Being a teenager has always been a trying time and I think it always will be.

I think in general social media hasn’t changed us as a species, so much as drawn out and exacerbated our already deeply flawed nature, only in new ways.

Being a teenager has always been a phase of uncertainty trying to carve out your identity.

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3 London theatre stories that caught my attention this week - and an actor encounter

SWEAT Donmar Warehouse Picture Spencer Platt  Getty Images1. Exciting casting announcement at the Donmar 

One of my favourite films growing up in the 80s was The Goonies so imagine my excitement when learning that Martha 'Stef' Plimpton is going to be starring in the Donmar Warehouse's production of Sweat (previews from Dec 7).

The Pulitzer Prize-winning play was written after playwright Lynn Nottage starting spending time in Reading, Pennsylvania - one the poorest cities in America.

2. Trevor Nunn returns to the Jermyn Street Theatre

The Jermyn Street Theatre announced its Spring/Summer 2019 season which sees the return of Trevor Nunn who is directing Agnes Colander, Harley Granville Barker’s play exploring love, sexual attraction and independence.

The play was written in 1900 but was only discovered at the British Library 100 years later and is described as a 'hidden gem'.

It's a revival of a production that ran at the Ustinov Studio at Theatre Royal, Bath earlier this year. Jermyn Street Theatre 12 Feb - 16 Mar.

 

 

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3 London theatre stories that caught my attention this week - and some belated actor spots

Twilight-zone-ctt-480wx280h-15389888801. The Twilight Zone to get a West End run

I described the Almeida's Twilight Zone as 'sinister and silly fun' when I saw it in December last year and now it's getting a stint in the West End. It will run from 4 March to 1 June at the Ambassadors Theatre and even if you haven't seen the TV series (I hadn't) it's worth seeing if you want something a little surreal, silly and occasionally thought-provoking.

2. Joe McGann and Josie Lawrence star in US play

The Print Room in Notting Hill will host the first UK production of American literary icon Don DeLillo’s Love-Lies-Bleeding, starring Joe McGann Josie Lawrence.  Described as a perceptive and witty story, it's about a family trying to take death into their own hands and I admit that it had me at 'jet-black humour'. It runs from 9 November to 8 December, find details on the Print Room website.

 

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Review: Summit, Shoreditch Town Hall - a disappointing view from the top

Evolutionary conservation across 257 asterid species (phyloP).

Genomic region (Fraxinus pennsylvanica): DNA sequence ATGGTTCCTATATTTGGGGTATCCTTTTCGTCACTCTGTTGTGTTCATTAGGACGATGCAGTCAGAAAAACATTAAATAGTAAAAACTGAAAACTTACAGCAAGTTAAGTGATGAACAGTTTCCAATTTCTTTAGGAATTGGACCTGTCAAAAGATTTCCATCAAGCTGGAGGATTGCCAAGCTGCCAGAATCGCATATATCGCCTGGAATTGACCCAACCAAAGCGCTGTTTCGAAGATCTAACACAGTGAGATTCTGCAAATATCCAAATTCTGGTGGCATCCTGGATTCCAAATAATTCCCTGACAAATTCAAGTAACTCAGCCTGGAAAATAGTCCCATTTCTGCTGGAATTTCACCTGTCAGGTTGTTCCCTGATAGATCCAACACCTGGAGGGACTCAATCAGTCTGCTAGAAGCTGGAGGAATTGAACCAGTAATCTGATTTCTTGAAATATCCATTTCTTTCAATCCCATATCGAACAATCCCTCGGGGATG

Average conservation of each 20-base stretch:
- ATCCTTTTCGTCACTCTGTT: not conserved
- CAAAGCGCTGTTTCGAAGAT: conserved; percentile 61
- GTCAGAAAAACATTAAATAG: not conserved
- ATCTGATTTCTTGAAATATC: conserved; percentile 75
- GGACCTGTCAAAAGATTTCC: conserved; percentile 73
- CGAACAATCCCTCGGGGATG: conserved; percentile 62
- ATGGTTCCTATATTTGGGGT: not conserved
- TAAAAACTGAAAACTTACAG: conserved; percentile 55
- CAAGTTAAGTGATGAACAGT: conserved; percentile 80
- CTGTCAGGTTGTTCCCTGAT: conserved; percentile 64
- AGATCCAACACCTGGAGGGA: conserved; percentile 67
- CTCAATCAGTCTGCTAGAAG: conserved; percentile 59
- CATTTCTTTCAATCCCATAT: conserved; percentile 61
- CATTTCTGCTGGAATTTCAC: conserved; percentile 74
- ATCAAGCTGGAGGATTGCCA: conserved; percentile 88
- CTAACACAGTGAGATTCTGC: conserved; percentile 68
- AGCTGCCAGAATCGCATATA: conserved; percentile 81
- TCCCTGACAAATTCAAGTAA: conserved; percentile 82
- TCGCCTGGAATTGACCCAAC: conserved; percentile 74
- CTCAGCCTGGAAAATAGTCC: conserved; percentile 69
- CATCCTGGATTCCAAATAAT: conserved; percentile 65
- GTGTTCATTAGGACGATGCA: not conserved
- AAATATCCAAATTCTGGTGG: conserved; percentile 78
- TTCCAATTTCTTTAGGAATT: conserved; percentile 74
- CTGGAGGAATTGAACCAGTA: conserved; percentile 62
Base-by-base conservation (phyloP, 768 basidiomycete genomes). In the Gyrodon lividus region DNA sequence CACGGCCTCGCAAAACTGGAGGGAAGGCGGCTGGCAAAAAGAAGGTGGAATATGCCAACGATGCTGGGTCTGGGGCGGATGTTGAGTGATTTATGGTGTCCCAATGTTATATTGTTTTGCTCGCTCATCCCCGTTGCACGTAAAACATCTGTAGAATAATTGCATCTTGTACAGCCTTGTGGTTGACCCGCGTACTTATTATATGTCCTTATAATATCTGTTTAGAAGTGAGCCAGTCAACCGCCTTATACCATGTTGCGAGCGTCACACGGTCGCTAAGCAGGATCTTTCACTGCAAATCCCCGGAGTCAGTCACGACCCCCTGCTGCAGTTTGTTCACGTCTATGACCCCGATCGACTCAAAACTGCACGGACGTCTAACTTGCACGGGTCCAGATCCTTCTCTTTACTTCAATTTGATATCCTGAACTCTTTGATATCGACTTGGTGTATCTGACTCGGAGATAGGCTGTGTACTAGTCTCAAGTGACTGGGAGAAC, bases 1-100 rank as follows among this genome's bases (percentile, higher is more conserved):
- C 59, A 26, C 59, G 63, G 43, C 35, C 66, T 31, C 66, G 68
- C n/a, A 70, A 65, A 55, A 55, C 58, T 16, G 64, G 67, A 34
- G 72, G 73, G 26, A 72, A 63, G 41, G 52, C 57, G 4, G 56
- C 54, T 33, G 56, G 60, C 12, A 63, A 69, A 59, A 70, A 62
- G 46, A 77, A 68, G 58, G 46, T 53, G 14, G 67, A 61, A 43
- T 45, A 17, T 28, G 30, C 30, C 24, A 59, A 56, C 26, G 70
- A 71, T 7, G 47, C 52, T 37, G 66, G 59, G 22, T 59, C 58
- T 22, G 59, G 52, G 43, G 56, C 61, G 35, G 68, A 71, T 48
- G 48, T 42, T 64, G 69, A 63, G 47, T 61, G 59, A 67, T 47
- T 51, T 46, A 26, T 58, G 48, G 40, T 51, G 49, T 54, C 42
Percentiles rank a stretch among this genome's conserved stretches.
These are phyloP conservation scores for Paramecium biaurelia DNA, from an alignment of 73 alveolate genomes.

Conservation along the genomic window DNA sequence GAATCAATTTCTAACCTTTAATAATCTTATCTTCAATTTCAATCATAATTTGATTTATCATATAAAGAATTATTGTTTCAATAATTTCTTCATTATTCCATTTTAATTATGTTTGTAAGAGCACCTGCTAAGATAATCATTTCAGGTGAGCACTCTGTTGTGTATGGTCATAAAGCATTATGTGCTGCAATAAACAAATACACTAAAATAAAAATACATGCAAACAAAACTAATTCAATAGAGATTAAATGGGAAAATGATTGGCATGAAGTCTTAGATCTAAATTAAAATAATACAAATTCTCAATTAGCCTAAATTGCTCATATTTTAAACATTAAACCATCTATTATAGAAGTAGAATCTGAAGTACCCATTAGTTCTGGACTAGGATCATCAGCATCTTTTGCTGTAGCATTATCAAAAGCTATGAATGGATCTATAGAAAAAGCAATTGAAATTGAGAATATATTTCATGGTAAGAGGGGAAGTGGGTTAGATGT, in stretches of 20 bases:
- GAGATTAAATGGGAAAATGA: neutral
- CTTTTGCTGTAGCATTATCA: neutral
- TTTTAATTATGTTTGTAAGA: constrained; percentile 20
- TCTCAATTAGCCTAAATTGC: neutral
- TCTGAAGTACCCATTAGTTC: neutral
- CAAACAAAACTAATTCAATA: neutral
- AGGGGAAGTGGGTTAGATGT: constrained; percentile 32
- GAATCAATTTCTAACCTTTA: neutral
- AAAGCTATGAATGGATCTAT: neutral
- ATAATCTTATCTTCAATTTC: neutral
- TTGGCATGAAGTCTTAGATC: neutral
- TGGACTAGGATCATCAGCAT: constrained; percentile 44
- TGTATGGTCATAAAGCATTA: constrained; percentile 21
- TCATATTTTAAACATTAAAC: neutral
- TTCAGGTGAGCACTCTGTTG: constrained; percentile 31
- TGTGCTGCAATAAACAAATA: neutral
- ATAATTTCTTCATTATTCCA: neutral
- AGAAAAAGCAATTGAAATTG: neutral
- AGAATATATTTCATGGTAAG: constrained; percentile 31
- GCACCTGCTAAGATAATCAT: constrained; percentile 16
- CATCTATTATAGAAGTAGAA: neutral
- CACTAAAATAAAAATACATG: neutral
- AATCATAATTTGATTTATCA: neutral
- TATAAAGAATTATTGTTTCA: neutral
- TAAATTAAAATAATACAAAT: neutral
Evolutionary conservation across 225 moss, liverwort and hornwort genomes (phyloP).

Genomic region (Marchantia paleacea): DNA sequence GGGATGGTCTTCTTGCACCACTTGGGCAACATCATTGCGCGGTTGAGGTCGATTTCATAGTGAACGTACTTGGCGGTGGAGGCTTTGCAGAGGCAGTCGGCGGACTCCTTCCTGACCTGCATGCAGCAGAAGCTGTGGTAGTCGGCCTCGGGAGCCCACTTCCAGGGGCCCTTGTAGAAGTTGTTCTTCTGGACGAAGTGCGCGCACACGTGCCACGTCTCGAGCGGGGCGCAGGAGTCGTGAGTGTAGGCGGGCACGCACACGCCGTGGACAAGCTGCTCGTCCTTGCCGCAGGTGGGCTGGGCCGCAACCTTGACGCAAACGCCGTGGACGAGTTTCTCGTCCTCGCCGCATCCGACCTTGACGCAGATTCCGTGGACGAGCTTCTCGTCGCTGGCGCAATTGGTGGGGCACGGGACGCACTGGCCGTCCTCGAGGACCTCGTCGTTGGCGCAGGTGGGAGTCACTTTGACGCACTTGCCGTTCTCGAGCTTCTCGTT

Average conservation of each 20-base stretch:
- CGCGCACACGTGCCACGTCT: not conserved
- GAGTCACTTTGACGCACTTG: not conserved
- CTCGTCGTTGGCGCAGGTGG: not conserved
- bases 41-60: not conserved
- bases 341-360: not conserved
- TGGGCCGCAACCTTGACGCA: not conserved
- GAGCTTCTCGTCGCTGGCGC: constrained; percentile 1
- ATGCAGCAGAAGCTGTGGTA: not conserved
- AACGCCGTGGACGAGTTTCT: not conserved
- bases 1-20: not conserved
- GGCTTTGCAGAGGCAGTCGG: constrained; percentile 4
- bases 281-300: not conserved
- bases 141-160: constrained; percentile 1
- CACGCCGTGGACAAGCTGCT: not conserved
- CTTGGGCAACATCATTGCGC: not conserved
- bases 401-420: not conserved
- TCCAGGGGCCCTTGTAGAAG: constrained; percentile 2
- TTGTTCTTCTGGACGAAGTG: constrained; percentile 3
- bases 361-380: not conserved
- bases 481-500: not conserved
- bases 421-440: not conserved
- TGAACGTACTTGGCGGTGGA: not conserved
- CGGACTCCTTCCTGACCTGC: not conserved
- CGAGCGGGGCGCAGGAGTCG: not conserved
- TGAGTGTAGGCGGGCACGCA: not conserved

Repeated phrases become vacuous in their repetition suggesting that the political narrative has similarly become empty.

091218FuelTheatreSummitRehearsal-10116
Fuel Theatre's Summit in rehearsal

Ten minutes into Summit and I'm irritated.

It's not the woman loudly crunching on her supper next to me although that is annoying, rather the fact that on stage the same point is being made over and over again.

'Fast forward' my brain screams as the setting for the story is described with pleasant customer service smiles for the umpteenth time.

Standing in front of a music stand with a copy of the script, the pages of which are turned with great drama, three performers outline the structure of the play and ask us to imagine three scenarios in the past, present and future.

Repetition but to what effect?

All revolve around an important summit where the lights inexplicably went out. Just to emphasise the point the lights of the auditorium are turned out.

Several times.

Repetition is Summit's main performance tool, sometimes the same piece of narrative is delivered in three different languages by the performers: Alesha Chaunte, Nadia Anim and Jamie Rea - the latter performs with exceptional expression in sign language.

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Review: Bullet Hole, Park Theatre - a brave exposé of the physical and psychological impact of FGM

Bullet Hole is brave in its exposure of FGM and the culture around it and it feels like a starting point for a wider narrative. 

A play about female genital mutilation is never going to be an easy watch but I particularly was drawn to Bullet Hole to better understand the culture and tradition that supports it, particularly in a 21st-century Western context.

(L-R) Gloria Williams (Cleo) and Doreene Blackstock (Eve). Photo credit - Lara Genovese for Naiad Photography    (1)
(L-R) Gloria Williams (Cleo) and Doreene Blackstock (Eve) in Bullet Hole, Park Theatre.Photo: Lara Genovese for Naiad Photography

Gloria Williams' play is set in London and focuses on three women.